Are You Delivering Services or Are You Providing Value?
More social innovators need to ask themselves whether the products and services they offer are actually new—and whether they in fact benefit the people they aim to help.
“Innovation—the creation of new ideas, products, and services—has become increasingly important as a source of energy and funding in the social sector. Traditional nonprofit business models are being questioned, the rate of global change seems faster than organizations’ ability to keep pace, and there is a growing sense that the old ways of solving problems no longer work. Funders and grantees alike are incorporating innovation into their work—as we see in the rise of social innovation departments in major global NGOs and United Nations agencies like UNICEF—and they are building the capacity of their teams to get better at innovating.
But when it comes to established sectors like health, education, or business incubation, how might anyone provide something truly new? Can you set out to change the way a sector works?
There are, of course, multiple examples of this in the private sector—think of how Cirque du Soleil disrupted the circus industry or Yellow Tail tapped into a new customer base for wine. But there are fewer cases in the social sector, where we don’t know if social innovators, funders, and business plan competitions think systematically about how/whether their innovation is actually new (do we really need another fuel-efficient cookstove or mobile app for farmers?). How can we do better?”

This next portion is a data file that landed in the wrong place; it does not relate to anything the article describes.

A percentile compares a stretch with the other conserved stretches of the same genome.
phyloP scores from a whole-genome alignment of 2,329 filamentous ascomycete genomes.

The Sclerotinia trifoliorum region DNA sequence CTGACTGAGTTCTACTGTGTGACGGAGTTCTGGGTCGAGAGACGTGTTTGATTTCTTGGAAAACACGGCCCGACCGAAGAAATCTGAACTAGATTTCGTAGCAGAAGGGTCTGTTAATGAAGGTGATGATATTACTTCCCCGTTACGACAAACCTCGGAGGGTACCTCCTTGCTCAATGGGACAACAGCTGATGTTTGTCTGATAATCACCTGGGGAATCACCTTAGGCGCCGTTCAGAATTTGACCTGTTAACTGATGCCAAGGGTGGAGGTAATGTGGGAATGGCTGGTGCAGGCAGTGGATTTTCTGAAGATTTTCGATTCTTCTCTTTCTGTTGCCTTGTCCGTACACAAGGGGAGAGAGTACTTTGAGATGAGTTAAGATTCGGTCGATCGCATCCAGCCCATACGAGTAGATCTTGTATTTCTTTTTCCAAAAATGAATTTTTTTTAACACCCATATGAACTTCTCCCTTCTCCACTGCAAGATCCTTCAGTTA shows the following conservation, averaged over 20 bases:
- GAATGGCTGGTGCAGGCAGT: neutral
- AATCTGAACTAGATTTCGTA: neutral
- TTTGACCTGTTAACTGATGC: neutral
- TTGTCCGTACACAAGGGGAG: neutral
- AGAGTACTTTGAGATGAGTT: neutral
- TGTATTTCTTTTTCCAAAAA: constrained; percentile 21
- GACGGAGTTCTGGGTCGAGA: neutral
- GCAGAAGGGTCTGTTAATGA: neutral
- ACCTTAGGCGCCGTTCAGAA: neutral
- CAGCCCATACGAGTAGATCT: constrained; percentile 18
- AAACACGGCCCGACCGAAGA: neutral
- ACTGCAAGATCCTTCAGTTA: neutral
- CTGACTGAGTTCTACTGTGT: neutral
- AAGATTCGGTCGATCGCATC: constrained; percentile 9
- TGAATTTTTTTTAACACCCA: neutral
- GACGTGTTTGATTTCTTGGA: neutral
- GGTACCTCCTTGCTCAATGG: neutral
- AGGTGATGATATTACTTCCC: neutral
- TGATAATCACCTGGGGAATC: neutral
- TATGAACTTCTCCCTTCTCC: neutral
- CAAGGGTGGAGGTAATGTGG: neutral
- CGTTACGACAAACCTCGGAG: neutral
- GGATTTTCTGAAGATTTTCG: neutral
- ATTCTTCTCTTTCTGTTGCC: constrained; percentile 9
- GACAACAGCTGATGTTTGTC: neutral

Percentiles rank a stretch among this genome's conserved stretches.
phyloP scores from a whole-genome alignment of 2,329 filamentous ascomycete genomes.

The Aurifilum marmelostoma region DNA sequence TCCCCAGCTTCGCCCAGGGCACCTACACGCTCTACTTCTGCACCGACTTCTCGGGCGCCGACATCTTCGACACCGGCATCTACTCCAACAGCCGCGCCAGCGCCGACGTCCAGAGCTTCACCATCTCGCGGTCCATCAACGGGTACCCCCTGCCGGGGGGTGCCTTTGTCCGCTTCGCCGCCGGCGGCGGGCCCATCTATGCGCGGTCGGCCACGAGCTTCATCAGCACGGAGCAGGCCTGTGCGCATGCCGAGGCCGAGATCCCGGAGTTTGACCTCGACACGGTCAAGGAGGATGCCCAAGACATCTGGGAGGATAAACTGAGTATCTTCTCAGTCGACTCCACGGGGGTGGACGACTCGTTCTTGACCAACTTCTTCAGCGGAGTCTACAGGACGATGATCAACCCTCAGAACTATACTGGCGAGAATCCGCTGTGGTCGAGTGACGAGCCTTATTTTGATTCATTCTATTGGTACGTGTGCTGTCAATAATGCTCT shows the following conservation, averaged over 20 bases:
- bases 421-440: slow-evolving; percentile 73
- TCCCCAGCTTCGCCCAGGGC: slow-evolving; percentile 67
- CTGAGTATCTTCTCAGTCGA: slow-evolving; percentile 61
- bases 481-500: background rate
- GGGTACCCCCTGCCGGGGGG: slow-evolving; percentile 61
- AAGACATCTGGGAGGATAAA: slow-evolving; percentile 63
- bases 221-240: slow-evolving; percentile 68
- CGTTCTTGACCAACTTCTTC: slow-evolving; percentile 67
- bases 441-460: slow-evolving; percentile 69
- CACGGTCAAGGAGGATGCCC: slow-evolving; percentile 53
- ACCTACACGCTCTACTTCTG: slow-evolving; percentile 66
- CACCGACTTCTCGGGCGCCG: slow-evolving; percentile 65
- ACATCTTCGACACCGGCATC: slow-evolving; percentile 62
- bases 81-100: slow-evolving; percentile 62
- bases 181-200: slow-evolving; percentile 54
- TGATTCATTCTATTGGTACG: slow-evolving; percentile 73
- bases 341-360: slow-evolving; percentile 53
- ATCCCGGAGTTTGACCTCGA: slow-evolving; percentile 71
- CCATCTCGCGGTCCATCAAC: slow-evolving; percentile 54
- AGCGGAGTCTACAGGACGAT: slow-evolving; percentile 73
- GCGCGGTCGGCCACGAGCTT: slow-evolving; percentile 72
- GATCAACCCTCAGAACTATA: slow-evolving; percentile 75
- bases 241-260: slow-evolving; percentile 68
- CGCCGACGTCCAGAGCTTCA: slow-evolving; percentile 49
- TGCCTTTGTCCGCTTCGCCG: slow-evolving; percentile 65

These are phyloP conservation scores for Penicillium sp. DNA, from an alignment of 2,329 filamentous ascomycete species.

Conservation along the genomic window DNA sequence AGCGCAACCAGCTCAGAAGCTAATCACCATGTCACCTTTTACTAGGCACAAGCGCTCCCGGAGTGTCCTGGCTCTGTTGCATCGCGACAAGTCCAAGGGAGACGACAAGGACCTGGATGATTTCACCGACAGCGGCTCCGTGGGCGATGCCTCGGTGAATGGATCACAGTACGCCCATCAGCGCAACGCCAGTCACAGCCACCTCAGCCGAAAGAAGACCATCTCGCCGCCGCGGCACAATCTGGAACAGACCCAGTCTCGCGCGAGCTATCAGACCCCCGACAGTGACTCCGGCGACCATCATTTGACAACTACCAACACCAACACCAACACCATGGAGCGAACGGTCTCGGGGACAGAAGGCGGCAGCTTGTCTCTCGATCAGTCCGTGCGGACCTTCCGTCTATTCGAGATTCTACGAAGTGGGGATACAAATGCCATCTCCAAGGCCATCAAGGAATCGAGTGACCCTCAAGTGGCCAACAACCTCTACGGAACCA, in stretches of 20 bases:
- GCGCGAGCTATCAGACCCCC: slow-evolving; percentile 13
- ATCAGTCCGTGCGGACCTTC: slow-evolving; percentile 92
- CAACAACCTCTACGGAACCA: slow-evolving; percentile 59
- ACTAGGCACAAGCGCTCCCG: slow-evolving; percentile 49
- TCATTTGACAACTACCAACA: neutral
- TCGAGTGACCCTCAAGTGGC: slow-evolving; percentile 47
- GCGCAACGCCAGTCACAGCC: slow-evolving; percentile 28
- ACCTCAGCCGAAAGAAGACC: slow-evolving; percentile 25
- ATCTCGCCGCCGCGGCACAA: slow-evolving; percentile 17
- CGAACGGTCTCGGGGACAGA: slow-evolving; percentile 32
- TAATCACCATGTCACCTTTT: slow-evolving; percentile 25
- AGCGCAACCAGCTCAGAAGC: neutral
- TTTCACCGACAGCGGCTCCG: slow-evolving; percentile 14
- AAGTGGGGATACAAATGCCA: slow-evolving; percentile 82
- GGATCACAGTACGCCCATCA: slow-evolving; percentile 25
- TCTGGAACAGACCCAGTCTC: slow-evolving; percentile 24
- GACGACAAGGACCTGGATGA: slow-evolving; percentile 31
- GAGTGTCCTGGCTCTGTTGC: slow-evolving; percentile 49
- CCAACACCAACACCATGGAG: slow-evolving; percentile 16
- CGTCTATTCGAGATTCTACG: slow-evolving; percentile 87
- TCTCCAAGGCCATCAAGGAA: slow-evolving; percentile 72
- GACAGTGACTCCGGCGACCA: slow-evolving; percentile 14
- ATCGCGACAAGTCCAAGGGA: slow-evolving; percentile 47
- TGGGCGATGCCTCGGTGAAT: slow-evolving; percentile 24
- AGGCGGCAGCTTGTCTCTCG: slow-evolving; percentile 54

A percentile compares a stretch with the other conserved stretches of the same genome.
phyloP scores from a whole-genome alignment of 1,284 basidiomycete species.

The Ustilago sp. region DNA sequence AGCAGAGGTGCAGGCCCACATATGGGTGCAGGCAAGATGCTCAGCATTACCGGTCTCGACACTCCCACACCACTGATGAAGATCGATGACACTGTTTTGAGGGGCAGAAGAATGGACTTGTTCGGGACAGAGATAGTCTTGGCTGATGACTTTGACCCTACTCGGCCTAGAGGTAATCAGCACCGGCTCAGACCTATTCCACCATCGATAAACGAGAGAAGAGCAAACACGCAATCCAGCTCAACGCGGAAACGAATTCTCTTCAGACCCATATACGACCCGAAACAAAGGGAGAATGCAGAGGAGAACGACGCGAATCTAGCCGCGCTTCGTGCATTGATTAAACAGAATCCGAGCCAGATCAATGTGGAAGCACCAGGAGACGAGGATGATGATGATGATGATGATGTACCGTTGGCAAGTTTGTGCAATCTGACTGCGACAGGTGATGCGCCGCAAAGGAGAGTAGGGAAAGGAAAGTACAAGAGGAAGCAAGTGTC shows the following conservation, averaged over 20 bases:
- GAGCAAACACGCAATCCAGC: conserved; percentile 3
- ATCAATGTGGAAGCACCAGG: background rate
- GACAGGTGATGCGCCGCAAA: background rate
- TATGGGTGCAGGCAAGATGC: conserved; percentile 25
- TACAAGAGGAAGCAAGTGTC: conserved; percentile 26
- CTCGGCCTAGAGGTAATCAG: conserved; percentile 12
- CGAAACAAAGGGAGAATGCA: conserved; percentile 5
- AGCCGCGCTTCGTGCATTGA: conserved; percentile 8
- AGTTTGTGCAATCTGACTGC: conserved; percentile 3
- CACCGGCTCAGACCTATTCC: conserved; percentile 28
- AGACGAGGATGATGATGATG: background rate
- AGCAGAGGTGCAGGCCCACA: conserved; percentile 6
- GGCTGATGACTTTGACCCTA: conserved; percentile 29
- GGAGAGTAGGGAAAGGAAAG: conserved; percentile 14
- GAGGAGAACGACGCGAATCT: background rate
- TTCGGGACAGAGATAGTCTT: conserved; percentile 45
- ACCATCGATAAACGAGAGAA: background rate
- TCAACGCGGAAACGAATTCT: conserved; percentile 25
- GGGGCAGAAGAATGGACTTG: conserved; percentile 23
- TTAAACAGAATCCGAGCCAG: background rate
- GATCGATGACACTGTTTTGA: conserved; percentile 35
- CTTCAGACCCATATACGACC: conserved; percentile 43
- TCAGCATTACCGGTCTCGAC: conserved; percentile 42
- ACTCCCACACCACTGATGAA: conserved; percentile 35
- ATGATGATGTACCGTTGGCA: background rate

Read the full article here.
In our on-going collaboration with the Stanford Social Innovation Review we are writing a series of articles about our work in social innovation education. This piece is written by Nasreen Dhanji who is the founder of Bluesky Innovations Ltd. and Roshan Paul, founder of the Amani Institute. – February 22, 2017
Liked this, and want to read more? Click here to read our our others articles in the series,
1. Social Change and the Shadow Side of Passion – find out what we mean by the ‘Wound-Gift Concept’.
2. Seven Elements of Social Innovation – our social innovation framework that underpins our training and education model.
3. Looking to Nature for Social Innovation – seeing nature as a guide and mentor towards improving our capacity to be innovators.
4. From Motivated Professional to Social Changemaker – 15 insights on leadership and transition from the frontlines of professional education.
5. World Literature on Social Innovation – A Quest – a new book makes an important contribution to a field screaming out for diversity—but may also illustrate why there isn’t more diversity.
6. The Inner Journey of the Changemaker – How we manage ourselves and empathize with others are as important as professional management skills in creating social impact.
7. Schools Aren’t Just Buildings – Innovation education is critical in East Africa and beyond.
8. Decelerate to Accelerate – The Fastest Way Forward May Be to Slow Down – We may be in danger of becoming the “fast food of social change” if we don’t take the time to slow down and go deep.